"Raymond, you're going to die."
A piece of film criticism I think about a lot is the end of Ebert's La Dolce Vita review, the Great Movies version from 1997. Ebert wasn't the greatest writer in the world, but he was often able to concisely explain concepts I was already playing around with. It's a sizable chunk, but I'll paste it here just in case you've never read it:
“Movies do not change, but their viewers do. When I saw La Dolce Vita in 1960, I was an adolescent for whom 'the sweet life' represented everything I dreamed of: sin, exotic European glamour, the weary romance of the cynical newspaperman. When I saw it again, around 1970, I was living in a version of Marcello's world; Chicago's North Avenue was not the Via Veneto, but at 3 a.m. the denizens were just as colorful, and I was about Marcello's age.
When I saw the movie around 1980, Marcello was the same age, but I was 10 years older, had stopped drinking, and saw him not as a role model but as a victim, condemned to an endless search for happiness that could never be found, not that way. By 1991, when I analyzed the film a frame at a time at the University of Colorado, Marcello seemed younger still, and while I had once admired and then criticized him, now I pitied and loved him. And when I saw the movie right after Mastroianni died, I thought that Fellini and Marcello had taken a moment of discovery and made it immortal. There may be no such thing as the sweet life. But it is necessary to find that out for yourself.”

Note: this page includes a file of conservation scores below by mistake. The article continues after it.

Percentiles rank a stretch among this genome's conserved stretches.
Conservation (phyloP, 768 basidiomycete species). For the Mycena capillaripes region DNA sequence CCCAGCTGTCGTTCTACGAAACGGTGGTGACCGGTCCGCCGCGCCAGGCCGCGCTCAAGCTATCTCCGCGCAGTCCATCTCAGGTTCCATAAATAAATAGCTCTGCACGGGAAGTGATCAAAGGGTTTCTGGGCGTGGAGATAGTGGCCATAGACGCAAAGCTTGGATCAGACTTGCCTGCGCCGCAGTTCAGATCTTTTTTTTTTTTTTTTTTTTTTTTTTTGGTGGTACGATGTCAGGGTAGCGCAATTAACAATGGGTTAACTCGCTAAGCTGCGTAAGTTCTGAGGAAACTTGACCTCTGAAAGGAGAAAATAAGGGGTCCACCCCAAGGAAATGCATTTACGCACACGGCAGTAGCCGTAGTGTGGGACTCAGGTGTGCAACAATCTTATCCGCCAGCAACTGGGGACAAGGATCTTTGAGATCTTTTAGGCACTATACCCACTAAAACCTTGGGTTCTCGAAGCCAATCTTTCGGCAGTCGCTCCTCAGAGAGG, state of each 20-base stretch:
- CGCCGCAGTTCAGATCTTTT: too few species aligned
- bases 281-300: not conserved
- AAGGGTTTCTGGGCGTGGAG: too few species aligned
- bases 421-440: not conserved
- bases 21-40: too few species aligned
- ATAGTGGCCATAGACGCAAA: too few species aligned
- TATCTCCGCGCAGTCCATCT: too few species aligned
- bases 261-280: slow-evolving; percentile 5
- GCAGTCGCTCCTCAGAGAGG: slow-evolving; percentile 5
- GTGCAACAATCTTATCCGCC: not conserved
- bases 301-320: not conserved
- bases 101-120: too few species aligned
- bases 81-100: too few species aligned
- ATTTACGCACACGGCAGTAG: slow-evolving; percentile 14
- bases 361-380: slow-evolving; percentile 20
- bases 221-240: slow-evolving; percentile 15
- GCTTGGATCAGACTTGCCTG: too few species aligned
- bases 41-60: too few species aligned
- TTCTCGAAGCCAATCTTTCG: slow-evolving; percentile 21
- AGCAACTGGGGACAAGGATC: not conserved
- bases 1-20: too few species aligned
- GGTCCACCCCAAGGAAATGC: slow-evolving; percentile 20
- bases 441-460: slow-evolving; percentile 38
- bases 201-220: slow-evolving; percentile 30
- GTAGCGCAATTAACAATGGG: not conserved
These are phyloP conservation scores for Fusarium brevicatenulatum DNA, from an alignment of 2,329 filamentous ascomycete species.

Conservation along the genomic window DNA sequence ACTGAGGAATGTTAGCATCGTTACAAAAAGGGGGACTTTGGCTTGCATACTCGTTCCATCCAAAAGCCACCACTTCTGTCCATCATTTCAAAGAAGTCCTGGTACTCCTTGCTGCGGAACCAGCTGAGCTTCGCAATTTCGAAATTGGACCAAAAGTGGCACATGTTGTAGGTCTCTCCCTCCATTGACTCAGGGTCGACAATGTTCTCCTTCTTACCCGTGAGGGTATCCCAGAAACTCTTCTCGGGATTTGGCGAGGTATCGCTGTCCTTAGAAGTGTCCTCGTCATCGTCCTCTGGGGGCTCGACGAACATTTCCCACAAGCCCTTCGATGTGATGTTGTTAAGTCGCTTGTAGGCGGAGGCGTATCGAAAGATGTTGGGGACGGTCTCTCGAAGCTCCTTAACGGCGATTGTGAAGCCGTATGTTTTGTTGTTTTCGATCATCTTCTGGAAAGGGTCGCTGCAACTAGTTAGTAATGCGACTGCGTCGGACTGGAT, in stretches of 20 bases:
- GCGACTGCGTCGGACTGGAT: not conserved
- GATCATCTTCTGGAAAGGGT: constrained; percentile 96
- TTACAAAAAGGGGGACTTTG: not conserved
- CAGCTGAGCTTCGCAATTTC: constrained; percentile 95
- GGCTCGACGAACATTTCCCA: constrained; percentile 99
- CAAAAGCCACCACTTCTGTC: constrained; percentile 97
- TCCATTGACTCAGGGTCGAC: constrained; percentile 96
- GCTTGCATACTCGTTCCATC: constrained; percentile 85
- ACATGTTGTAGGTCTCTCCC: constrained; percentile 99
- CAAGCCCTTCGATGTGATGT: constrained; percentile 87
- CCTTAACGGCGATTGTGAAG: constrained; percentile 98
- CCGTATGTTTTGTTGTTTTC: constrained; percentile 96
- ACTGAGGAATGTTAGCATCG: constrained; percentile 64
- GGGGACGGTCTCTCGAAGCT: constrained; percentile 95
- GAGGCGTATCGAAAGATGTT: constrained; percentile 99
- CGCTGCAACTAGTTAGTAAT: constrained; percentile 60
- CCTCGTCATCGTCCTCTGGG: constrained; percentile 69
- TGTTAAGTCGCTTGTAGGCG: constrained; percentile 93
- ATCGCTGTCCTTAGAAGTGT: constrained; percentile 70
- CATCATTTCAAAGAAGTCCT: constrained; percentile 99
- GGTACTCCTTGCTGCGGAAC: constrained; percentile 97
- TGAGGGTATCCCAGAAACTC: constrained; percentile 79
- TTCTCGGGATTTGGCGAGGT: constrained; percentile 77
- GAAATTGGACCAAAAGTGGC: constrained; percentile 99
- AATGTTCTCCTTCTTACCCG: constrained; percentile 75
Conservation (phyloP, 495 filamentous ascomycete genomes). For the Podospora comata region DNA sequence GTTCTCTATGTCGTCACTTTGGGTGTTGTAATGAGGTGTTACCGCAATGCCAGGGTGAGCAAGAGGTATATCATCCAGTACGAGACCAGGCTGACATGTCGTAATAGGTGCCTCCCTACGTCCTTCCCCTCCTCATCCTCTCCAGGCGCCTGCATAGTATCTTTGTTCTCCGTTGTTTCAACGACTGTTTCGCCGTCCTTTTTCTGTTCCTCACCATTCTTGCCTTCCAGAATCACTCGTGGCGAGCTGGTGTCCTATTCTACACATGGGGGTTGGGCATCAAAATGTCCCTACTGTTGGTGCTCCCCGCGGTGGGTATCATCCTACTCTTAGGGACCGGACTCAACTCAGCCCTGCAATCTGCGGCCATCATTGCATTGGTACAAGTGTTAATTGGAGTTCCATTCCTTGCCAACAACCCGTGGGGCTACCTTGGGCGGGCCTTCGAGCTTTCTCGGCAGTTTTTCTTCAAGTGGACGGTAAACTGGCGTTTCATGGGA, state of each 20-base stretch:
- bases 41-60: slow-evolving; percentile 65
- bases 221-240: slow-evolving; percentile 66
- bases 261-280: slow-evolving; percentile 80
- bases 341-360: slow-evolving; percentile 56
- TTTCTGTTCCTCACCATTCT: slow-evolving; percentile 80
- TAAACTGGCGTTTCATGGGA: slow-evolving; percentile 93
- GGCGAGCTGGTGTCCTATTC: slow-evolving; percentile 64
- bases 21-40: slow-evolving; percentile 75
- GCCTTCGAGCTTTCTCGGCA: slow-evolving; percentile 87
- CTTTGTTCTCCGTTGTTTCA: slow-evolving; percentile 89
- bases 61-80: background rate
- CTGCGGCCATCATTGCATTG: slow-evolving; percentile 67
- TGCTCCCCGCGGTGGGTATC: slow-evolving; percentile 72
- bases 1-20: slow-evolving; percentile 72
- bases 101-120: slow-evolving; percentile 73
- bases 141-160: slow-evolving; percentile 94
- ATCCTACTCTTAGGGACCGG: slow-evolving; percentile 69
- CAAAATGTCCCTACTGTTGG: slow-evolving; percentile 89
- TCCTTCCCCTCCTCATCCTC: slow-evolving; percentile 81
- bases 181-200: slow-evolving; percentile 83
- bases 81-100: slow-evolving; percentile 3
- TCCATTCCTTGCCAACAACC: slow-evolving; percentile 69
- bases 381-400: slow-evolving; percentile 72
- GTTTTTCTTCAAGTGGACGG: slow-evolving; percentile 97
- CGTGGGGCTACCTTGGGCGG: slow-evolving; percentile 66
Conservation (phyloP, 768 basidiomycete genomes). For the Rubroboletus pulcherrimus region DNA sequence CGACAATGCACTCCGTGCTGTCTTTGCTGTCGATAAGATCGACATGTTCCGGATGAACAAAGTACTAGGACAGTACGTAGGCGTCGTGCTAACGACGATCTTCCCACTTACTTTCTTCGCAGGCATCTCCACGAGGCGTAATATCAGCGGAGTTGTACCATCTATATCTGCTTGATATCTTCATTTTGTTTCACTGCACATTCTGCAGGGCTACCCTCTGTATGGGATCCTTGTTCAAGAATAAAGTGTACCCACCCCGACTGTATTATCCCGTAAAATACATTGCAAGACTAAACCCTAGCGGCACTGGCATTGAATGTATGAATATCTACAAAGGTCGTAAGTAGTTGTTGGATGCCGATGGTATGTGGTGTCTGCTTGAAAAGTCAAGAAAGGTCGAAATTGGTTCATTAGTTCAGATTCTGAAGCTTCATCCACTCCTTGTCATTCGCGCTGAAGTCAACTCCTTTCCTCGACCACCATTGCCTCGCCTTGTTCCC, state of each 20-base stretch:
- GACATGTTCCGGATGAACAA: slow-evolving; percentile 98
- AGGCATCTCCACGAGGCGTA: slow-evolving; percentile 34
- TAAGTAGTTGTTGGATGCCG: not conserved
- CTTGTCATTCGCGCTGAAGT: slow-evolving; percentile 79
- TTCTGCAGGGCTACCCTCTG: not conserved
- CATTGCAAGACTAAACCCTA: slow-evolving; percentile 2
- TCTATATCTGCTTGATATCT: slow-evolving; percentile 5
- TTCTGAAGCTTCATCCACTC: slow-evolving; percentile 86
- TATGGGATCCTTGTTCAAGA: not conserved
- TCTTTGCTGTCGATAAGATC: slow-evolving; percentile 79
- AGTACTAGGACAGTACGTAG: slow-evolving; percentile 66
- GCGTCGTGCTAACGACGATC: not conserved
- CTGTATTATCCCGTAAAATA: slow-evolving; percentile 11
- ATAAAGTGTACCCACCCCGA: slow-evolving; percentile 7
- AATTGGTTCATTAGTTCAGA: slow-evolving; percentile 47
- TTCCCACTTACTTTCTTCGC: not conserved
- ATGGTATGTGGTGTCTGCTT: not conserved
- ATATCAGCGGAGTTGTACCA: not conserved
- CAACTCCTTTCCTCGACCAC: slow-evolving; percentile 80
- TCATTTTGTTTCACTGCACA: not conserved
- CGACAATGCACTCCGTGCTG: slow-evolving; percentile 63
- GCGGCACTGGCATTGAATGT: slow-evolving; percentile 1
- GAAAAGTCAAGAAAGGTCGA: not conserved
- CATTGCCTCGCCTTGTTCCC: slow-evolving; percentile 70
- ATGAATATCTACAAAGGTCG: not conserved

I think both last night's film, A Clockwork Orange, and Fight Club try to harness this power held by La Dolce Vita as described by Ebert. Or, at least, many people go through similar cycles with the three. But the problem is what is left when all the distracting excesses are set aside. With Clockwork, it seems to work beyond those elements by commenting on them, and while Fight Club has internal criticism, probably the most overt/direct of the three, it relies on these excesses to maintain any interest in the film. In conclusion, I highly recommend La Dolce Vita to everyone who hasn't seen it.
Note: This feels soooo much different than Fincher's other films, and it must be because of the writing, particularly the narration. The pacing seems off (especially in comparison to a slower boil like Seven).
Note 2: Wow, this thing has been imitated a lot. Probably the most copied film with everything under a $50 million budget; I'd say even more than Pulp Fiction at this point.